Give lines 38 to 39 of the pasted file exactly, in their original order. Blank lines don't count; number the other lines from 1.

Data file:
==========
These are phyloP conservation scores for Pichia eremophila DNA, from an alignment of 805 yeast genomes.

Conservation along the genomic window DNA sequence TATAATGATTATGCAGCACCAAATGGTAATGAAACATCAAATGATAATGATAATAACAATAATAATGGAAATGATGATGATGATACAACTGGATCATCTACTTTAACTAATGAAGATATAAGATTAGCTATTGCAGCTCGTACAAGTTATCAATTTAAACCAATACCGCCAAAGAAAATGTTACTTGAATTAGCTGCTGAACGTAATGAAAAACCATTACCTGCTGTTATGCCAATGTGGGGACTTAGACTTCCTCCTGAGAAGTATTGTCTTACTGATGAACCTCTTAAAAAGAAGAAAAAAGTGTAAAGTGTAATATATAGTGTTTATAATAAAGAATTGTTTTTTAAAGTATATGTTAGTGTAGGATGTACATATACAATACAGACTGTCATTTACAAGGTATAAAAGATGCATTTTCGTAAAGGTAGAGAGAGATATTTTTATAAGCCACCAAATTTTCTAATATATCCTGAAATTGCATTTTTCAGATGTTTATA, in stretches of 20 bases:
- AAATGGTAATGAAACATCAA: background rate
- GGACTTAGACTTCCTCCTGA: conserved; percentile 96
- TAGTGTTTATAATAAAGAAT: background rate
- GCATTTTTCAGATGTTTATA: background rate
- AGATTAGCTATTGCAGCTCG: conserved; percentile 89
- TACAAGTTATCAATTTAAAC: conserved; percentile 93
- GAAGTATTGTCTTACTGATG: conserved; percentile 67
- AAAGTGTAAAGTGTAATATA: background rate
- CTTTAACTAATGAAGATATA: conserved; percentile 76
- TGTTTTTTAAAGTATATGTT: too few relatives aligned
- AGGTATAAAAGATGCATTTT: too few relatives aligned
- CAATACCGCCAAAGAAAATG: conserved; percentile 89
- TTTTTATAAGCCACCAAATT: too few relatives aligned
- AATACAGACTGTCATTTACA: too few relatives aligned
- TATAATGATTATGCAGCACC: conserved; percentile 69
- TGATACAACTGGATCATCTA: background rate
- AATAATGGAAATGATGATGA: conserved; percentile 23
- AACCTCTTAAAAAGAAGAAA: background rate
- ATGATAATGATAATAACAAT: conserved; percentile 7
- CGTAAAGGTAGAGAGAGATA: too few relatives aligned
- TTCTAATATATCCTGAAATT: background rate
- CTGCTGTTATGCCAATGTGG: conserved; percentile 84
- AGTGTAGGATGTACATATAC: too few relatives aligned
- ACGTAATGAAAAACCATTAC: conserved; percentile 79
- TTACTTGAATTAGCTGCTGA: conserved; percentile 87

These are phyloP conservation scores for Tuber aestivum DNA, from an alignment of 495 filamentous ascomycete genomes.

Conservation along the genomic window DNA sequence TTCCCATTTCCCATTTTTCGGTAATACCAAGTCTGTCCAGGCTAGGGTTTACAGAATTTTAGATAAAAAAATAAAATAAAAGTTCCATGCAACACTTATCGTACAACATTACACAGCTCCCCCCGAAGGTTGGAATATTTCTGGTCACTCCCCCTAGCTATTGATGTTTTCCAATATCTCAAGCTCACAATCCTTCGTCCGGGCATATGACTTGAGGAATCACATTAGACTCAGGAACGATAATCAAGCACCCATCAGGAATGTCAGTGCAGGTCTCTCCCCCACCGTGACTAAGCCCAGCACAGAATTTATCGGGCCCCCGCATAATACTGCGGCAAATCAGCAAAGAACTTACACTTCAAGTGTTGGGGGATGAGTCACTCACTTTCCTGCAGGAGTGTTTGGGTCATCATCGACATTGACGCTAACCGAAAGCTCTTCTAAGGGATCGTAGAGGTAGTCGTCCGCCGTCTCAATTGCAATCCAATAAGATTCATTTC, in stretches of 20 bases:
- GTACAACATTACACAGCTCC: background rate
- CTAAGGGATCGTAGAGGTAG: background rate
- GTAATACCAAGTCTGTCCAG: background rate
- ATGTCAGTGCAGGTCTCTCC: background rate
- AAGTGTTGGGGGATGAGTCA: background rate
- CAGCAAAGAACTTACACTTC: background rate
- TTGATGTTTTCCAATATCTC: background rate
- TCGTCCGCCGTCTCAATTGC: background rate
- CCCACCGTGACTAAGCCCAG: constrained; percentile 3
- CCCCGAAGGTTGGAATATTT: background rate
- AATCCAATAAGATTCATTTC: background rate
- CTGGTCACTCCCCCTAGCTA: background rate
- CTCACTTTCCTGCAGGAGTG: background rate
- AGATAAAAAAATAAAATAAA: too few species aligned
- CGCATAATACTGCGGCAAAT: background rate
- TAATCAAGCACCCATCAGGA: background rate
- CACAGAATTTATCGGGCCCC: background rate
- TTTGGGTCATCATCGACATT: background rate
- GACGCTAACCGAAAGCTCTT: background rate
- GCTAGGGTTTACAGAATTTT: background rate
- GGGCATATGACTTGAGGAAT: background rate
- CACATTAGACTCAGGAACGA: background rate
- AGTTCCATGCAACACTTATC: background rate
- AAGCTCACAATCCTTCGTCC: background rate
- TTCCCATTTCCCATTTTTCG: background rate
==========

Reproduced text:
- CCCACCGTGACTAAGCCCAG: constrained; percentile 3
- CCCCGAAGGTTGGAATATTT: background rate